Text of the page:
Thyroid hormones and the creatine kinase system in cardiac cells.

Abstract : The paper reviews the current evidence on the role of thyroid hormones in regulating the creatine kinase energy transfer system at multiple structures in cardiac cells. 1) Thyroid hormones modulate the overall synthesis of phosphocreatine (PCr) by increasing the rate of mitochondrial oxidative phosphorylation. 2) Thyroid hormones regulate the total activity of creatine kinase and its isoenzyme distribution. In comparison with normal thyroid state (euthyroidism), hypothyroidism is characterized by decreased total creatine kinase activity owing to diminished fraction of creatine kinase. On the other hand, hyperthyroidism, while causing no change in total creatine kinase activity, leads to increased fractions of neonatal isoforms of creatine kinase, and, in case of prolonged hyperthyroidism, to decreased fraction of mitochondrial creatine kinase. The latter change is associated with partial uncoupling between mitochondrial creatine kinase and adenine nucleotide translocase reflected by decreased PCr/O ratio. 3) Hyperthyroidism leads to increased passive sarcolemmal permeability due to which the leakage of creatine along its concentration gradient occurs. As a result of (i) increased sarcolemmal permeability for creatine, (ii) uncoupling of mitochondrial PCr synthesis, and (iii) increased energy utilization rate the steady state intracellular PCr content decreases under hyperthyroidism which, in turn, increases the myocardial susceptibility to hypoxic damage. Thyroid state also modulates the protective effects of exogenous PCr on energetically depleted myocardium.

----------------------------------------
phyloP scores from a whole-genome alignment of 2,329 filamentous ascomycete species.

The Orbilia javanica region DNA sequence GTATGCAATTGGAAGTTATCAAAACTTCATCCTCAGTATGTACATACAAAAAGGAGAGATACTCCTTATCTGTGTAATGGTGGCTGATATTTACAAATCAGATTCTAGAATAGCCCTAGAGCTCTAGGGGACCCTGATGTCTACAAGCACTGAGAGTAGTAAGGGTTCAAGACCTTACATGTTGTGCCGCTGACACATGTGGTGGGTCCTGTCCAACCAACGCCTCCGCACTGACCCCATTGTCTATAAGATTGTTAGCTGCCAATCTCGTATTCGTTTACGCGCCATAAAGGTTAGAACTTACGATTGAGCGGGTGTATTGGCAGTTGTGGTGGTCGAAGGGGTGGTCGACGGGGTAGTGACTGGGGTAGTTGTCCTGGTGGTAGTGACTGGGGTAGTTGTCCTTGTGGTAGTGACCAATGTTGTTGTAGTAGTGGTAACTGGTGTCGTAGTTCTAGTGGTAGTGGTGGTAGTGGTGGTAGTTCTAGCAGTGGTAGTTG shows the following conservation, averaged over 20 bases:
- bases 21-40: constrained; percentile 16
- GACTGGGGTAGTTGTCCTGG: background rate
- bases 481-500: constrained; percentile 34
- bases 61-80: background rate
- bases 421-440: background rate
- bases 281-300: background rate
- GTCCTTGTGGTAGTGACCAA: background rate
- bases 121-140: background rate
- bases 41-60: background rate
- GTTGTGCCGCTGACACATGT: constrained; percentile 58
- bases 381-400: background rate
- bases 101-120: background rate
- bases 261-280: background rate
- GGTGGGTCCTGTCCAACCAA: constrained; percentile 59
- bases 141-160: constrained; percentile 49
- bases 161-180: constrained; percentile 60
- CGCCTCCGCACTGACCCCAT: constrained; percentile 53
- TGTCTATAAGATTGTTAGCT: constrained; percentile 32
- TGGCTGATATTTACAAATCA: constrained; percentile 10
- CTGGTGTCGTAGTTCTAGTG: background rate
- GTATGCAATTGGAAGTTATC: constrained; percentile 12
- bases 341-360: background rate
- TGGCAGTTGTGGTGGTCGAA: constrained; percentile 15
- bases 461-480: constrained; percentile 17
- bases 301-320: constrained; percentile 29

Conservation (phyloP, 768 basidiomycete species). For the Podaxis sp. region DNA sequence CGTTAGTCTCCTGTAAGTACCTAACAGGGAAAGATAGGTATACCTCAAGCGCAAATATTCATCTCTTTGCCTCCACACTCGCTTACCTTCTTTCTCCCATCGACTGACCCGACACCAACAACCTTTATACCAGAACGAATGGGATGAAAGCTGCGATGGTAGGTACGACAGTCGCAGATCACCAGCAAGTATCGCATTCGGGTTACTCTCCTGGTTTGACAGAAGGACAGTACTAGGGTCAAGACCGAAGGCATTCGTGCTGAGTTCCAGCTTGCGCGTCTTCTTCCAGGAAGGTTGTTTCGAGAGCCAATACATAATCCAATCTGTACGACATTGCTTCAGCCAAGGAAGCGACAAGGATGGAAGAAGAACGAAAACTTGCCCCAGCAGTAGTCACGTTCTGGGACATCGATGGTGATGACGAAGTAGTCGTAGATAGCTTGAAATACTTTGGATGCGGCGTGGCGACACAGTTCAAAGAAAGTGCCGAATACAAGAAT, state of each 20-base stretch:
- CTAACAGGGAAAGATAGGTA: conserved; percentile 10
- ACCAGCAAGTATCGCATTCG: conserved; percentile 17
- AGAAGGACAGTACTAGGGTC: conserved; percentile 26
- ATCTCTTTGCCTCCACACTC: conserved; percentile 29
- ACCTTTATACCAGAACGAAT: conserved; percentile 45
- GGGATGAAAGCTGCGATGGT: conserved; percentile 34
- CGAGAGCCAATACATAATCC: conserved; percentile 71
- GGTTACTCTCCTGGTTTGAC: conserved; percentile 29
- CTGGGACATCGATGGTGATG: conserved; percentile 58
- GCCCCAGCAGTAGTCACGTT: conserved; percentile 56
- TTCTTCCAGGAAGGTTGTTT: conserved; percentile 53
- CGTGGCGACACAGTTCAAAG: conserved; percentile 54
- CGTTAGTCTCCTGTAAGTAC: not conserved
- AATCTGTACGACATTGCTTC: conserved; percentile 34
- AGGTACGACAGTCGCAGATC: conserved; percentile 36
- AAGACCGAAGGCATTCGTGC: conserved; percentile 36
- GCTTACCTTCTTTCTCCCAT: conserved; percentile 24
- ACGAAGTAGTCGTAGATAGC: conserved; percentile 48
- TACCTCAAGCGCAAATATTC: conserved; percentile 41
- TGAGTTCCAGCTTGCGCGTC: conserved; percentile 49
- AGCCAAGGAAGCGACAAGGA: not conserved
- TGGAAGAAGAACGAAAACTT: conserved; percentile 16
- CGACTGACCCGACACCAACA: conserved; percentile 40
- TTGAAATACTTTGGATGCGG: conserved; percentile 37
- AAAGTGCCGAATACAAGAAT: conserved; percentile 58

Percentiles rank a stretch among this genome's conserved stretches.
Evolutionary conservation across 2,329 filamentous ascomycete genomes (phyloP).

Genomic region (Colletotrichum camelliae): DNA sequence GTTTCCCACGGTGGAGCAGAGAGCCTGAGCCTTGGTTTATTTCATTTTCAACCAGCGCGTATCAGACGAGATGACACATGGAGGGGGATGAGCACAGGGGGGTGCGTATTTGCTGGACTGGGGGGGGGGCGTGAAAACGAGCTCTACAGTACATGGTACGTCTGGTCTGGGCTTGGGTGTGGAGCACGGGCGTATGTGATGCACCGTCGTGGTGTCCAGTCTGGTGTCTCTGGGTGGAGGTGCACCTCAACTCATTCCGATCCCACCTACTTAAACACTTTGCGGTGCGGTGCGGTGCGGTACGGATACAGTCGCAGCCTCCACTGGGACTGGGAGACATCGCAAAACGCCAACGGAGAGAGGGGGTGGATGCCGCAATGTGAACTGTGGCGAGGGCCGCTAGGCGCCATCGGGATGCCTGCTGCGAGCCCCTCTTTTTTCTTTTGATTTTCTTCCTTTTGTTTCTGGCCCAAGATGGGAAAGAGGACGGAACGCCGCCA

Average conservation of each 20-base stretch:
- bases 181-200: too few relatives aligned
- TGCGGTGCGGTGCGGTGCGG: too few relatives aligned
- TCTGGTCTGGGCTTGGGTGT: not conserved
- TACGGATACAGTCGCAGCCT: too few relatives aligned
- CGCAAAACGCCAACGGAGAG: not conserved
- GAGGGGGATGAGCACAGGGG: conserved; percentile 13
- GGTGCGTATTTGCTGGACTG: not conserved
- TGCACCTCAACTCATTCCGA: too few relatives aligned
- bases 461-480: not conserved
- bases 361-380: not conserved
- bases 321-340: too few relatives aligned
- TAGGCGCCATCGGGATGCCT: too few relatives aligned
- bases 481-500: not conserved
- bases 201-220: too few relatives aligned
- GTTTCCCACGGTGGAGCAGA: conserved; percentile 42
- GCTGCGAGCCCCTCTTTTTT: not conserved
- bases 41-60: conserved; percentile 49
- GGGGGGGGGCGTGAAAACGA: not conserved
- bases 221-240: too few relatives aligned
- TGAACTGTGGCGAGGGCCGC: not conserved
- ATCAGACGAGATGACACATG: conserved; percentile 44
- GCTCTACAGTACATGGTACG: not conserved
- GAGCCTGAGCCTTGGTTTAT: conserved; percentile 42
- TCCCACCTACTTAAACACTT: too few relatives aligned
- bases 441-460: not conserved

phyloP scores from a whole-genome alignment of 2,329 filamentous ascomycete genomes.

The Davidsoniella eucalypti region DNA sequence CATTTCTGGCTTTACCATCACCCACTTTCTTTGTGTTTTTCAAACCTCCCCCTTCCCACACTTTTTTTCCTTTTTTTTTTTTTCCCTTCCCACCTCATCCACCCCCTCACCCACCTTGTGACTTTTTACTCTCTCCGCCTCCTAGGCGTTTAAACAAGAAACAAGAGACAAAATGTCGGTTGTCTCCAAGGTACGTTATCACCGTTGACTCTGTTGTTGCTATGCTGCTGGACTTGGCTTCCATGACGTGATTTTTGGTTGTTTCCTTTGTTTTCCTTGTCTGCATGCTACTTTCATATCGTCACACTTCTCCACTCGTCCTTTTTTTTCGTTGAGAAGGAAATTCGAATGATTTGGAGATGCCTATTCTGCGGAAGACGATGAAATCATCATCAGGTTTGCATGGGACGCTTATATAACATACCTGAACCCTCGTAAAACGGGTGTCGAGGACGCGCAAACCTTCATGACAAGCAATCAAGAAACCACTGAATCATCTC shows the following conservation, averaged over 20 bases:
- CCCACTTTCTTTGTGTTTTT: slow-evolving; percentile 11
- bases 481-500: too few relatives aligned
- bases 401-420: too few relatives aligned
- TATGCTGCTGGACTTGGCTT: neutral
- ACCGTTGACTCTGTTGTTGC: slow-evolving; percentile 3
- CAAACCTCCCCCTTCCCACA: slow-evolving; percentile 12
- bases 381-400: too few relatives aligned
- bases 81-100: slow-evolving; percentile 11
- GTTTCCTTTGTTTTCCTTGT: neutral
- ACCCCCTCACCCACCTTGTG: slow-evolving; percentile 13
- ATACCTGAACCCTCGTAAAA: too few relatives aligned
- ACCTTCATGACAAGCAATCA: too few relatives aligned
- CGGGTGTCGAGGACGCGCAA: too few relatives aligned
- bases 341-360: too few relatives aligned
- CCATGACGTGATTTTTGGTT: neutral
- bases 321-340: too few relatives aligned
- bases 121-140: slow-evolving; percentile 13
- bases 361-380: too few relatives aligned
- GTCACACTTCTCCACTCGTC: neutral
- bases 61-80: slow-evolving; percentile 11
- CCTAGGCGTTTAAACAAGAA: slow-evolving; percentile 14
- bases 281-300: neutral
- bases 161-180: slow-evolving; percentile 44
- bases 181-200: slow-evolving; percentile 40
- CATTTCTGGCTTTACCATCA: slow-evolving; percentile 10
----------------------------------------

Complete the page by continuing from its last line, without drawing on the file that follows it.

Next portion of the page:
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Article dans une revue
Molecular and Cellular Biochemistry, Springer Verlag, 1994, 133-134, pp.299-309
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Soumis le : mercredi 3 juin 2009 - 18:03:46
Dernière modification le : lundi 15 juin 2009 - 11:23:15


  • HAL Id : inserm-00391375, version 1
  • PUBMED : 7808461



Enn Seppet, Valdur Saks. Thyroid hormones and the creatine kinase system in cardiac cells.. Molecular and Cellular Biochemistry, Springer Verlag, 1994, 133-134, pp.299-309. 〈inserm-00391375〉



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